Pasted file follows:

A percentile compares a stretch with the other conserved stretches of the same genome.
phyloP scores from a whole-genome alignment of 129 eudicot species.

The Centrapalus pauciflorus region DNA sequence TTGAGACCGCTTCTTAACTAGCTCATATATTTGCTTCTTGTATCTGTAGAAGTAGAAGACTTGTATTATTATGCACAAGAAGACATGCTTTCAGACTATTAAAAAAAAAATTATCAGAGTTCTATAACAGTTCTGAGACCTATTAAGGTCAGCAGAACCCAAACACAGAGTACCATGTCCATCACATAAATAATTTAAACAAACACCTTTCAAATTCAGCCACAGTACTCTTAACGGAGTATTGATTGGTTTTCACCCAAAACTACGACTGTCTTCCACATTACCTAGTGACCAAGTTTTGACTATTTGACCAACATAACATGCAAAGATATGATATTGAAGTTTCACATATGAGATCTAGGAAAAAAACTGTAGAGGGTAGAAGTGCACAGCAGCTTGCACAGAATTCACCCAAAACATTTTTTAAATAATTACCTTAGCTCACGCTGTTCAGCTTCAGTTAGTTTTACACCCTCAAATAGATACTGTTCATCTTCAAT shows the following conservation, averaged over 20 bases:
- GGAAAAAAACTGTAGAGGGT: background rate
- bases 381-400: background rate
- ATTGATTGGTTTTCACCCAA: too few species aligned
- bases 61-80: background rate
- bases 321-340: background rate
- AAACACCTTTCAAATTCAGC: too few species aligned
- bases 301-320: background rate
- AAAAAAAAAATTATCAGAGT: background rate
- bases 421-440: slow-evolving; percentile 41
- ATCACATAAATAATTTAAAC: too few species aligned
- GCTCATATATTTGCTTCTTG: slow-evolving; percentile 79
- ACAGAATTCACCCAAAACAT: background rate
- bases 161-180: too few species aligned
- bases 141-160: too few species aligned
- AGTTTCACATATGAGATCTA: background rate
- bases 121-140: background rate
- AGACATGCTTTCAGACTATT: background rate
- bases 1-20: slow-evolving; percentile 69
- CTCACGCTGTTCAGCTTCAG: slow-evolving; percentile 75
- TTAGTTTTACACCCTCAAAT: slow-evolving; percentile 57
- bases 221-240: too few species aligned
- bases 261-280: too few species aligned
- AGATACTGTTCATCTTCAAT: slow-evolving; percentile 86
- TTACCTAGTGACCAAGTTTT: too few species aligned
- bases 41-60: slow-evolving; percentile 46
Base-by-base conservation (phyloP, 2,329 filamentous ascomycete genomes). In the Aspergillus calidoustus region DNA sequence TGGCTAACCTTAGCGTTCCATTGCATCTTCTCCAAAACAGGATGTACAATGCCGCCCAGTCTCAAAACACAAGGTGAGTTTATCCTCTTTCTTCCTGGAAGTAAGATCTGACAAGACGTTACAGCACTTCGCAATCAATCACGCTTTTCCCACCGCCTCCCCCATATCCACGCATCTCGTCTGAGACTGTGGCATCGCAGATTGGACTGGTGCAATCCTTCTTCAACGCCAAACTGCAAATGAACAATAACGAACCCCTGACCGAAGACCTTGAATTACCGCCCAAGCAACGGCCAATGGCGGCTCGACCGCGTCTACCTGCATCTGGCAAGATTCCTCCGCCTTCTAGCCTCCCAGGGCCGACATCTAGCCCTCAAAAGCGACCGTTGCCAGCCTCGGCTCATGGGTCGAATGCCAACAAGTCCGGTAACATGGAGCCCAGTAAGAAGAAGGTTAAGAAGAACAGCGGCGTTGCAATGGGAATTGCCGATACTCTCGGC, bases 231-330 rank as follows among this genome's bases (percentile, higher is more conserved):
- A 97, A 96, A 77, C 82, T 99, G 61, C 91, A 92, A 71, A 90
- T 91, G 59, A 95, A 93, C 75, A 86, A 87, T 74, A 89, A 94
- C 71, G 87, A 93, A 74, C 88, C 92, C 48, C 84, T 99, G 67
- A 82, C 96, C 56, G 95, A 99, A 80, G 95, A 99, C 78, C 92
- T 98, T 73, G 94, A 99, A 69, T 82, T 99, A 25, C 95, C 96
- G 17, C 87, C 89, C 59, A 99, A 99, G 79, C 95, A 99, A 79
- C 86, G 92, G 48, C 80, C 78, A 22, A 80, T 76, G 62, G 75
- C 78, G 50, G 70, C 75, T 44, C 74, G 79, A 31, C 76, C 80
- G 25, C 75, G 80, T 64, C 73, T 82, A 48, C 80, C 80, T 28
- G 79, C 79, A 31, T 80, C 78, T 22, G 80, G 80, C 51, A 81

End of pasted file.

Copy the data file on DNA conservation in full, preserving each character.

A percentile compares a stretch with the other conserved stretches of the same genome.
phyloP scores from a whole-genome alignment of 129 eudicot species.

The Centrapalus pauciflorus region DNA sequence TTGAGACCGCTTCTTAACTAGCTCATATATTTGCTTCTTGTATCTGTAGAAGTAGAAGACTTGTATTATTATGCACAAGAAGACATGCTTTCAGACTATTAAAAAAAAAATTATCAGAGTTCTATAACAGTTCTGAGACCTATTAAGGTCAGCAGAACCCAAACACAGAGTACCATGTCCATCACATAAATAATTTAAACAAACACCTTTCAAATTCAGCCACAGTACTCTTAACGGAGTATTGATTGGTTTTCACCCAAAACTACGACTGTCTTCCACATTACCTAGTGACCAAGTTTTGACTATTTGACCAACATAACATGCAAAGATATGATATTGAAGTTTCACATATGAGATCTAGGAAAAAAACTGTAGAGGGTAGAAGTGCACAGCAGCTTGCACAGAATTCACCCAAAACATTTTTTAAATAATTACCTTAGCTCACGCTGTTCAGCTTCAGTTAGTTTTACACCCTCAAATAGATACTGTTCATCTTCAAT shows the following conservation, averaged over 20 bases:
- GGAAAAAAACTGTAGAGGGT: background rate
- bases 381-400: background rate
- ATTGATTGGTTTTCACCCAA: too few species aligned
- bases 61-80: background rate
- bases 321-340: background rate
- AAACACCTTTCAAATTCAGC: too few species aligned
- bases 301-320: background rate
- AAAAAAAAAATTATCAGAGT: background rate
- bases 421-440: slow-evolving; percentile 41
- ATCACATAAATAATTTAAAC: too few species aligned
- GCTCATATATTTGCTTCTTG: slow-evolving; percentile 79
- ACAGAATTCACCCAAAACAT: background rate
- bases 161-180: too few species aligned
- bases 141-160: too few species aligned
- AGTTTCACATATGAGATCTA: background rate
- bases 121-140: background rate
- AGACATGCTTTCAGACTATT: background rate
- bases 1-20: slow-evolving; percentile 69
- CTCACGCTGTTCAGCTTCAG: slow-evolving; percentile 75
- TTAGTTTTACACCCTCAAAT: slow-evolving; percentile 57
- bases 221-240: too few species aligned
- bases 261-280: too few species aligned
- AGATACTGTTCATCTTCAAT: slow-evolving; percentile 86
- TTACCTAGTGACCAAGTTTT: too few species aligned
- bases 41-60: slow-evolving; percentile 46
Base-by-base conservation (phyloP, 2,329 filamentous ascomycete genomes). In the Aspergillus calidoustus region DNA sequence TGGCTAACCTTAGCGTTCCATTGCATCTTCTCCAAAACAGGATGTACAATGCCGCCCAGTCTCAAAACACAAGGTGAGTTTATCCTCTTTCTTCCTGGAAGTAAGATCTGACAAGACGTTACAGCACTTCGCAATCAATCACGCTTTTCCCACCGCCTCCCCCATATCCACGCATCTCGTCTGAGACTGTGGCATCGCAGATTGGACTGGTGCAATCCTTCTTCAACGCCAAACTGCAAATGAACAATAACGAACCCCTGACCGAAGACCTTGAATTACCGCCCAAGCAACGGCCAATGGCGGCTCGACCGCGTCTACCTGCATCTGGCAAGATTCCTCCGCCTTCTAGCCTCCCAGGGCCGACATCTAGCCCTCAAAAGCGACCGTTGCCAGCCTCGGCTCATGGGTCGAATGCCAACAAGTCCGGTAACATGGAGCCCAGTAAGAAGAAGGTTAAGAAGAACAGCGGCGTTGCAATGGGAATTGCCGATACTCTCGGC, bases 231-330 rank as follows among this genome's bases (percentile, higher is more conserved):
- A 97, A 96, A 77, C 82, T 99, G 61, C 91, A 92, A 71, A 90
- T 91, G 59, A 95, A 93, C 75, A 86, A 87, T 74, A 89, A 94
- C 71, G 87, A 93, A 74, C 88, C 92, C 48, C 84, T 99, G 67
- A 82, C 96, C 56, G 95, A 99, A 80, G 95, A 99, C 78, C 92
- T 98, T 73, G 94, A 99, A 69, T 82, T 99, A 25, C 95, C 96
- G 17, C 87, C 89, C 59, A 99, A 99, G 79, C 95, A 99, A 79
- C 86, G 92, G 48, C 80, C 78, A 22, A 80, T 76, G 62, G 75
- C 78, G 50, G 70, C 75, T 44, C 74, G 79, A 31, C 76, C 80
- G 25, C 75, G 80, T 64, C 73, T 82, A 48, C 80, C 80, T 28
- G 79, C 79, A 31, T 80, C 78, T 22, G 80, G 80, C 51, A 81